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[Nettime-bold] Re: <nettime> Palestinians as Myth
Craig Brozefsky on 24 Oct 2000 15:17:33 -0000


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[Nettime-bold] Re: <nettime> Palestinians as Myth


richard barbrook <richard {AT} hrc.wmin.ac.uk> writes:

> Hiya,
> 
> All nation states are historically recent inventions. Even the oldest states,
> such as England or the USA, are only a few centuries old. In recent years,
> Palestinians, Kosovars, Bosniaks, Kurds, East Timorese and many other peoples
> have been struggling to achieve the national self-determination which most of
> us on nettime take for granted. 

Who amongst those people were struggling for seperate states, who
benefited from the creation of those states when the struggle
"succeeded", and who paid?  That would seem a reasonable question to
ask, rather than making an appeal to the struggle of an abstract class
of people whose ends we must respect because their greater suffering
brings them closer to reality than "us".

The Palestinian Authority has repeatedly shown that they are not
looking out for the interest of workers on Palestine, but instead are
looking to establish a cheap labor pool and carve out a colony for
themselves.  It would be shameful to confuse the PA with a popular
movement towards statehood and self-determination.

The Kosovar's seccesionist movement is also illegal under
international law, much like the other seccesionist movements that
tore apart Yugoslavia, not that international law is an arbiter of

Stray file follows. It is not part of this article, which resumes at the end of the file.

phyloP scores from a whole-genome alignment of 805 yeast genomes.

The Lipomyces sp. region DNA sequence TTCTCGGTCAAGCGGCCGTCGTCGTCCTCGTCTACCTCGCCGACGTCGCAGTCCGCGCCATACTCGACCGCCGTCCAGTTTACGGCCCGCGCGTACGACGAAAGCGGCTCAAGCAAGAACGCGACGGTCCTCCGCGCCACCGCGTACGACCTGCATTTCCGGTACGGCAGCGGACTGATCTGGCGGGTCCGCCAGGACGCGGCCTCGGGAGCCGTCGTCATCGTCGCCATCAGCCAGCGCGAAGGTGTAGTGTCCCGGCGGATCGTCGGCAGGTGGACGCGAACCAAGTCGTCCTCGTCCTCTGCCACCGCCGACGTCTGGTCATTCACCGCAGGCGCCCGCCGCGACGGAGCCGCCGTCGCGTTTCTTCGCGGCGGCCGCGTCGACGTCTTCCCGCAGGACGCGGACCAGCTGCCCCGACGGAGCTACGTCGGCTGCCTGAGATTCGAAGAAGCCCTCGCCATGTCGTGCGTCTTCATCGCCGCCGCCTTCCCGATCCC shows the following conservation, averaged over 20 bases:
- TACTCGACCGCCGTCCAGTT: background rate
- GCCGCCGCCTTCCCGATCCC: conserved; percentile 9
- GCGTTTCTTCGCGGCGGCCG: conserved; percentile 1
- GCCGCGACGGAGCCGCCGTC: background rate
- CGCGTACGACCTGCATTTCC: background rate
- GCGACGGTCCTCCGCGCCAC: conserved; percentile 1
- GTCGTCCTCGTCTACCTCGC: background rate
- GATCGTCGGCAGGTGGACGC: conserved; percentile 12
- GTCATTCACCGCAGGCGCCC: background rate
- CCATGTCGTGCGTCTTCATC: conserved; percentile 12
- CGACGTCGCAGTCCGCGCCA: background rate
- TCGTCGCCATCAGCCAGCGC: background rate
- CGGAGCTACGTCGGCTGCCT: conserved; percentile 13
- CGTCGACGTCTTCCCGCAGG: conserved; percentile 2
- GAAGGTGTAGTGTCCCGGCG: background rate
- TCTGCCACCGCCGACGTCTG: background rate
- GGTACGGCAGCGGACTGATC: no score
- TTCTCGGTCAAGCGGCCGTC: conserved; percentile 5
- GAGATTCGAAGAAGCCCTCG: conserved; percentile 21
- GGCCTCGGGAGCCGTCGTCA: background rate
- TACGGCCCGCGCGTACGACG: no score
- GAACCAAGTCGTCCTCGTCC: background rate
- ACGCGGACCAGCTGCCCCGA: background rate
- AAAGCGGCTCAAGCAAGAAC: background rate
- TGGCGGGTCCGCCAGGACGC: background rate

right however.  The KLA's terrorizing of those Albanians who would
dare vote or otherwise cooperate with the nation-state they already
have indicates at least some disjoint between the KLA and the masses.
Are we to support the KLA's nationalist interests because they are the
"opressed"?  Is ethnic make-up to determine the borders of our states?
What about the existing states, like Yugoslavia, which are being torn
apart?  Well, as a colonizing force, that sure would make things
easier for us.

The Bosnian's have a state, we can't call it their state tho, because
it's basically a colony disguised as a nation-state under NATO and
western finance's control, carefully balancing the ethnic tensions in
the area to keep both sides in line.

The East Timorese have their colonial state too, only this time it's
Australia and not NATO.

It seems that seccesionist movements, particularly ones that make an
appeal to the west for help, or are directly organized by the west, do
little, if anything, to help the people of these new nations. Instead,
they are effectively new colonies with a local bourgeois
administration dependent upon western finance and military
intervention.

So what are some of us on nettime taking for granted?  That those
using the rhetoric of self-determination are good guys.  That ethnic
identities are sufficient reason to support the dismantling of
nation-states.  That the new nation-states which have arisen from
these western interventions actually have self-determination and
answer to their populations rather than the dictates of western
financial powers.

By questioning the efficacy of these seccesionist movements and
new-born nation-colonies, am I advocating that no attempt be made to
express social power?  Of course not.

> For it is only those who live under of the protection of stable and
> independent republics who have the privilege of dreaming about a
> world without states...

Your rhetoric on this topic is rotating around a black-hole of guilt.
Please don't export your self-loathing as theory.

-- 
Craig Brozefsky                    <craig {AT} red-bean.com>
"the sacrifice of real, immediate life is the price paid
for the illusory freedom of an apparent life." Vaneigem


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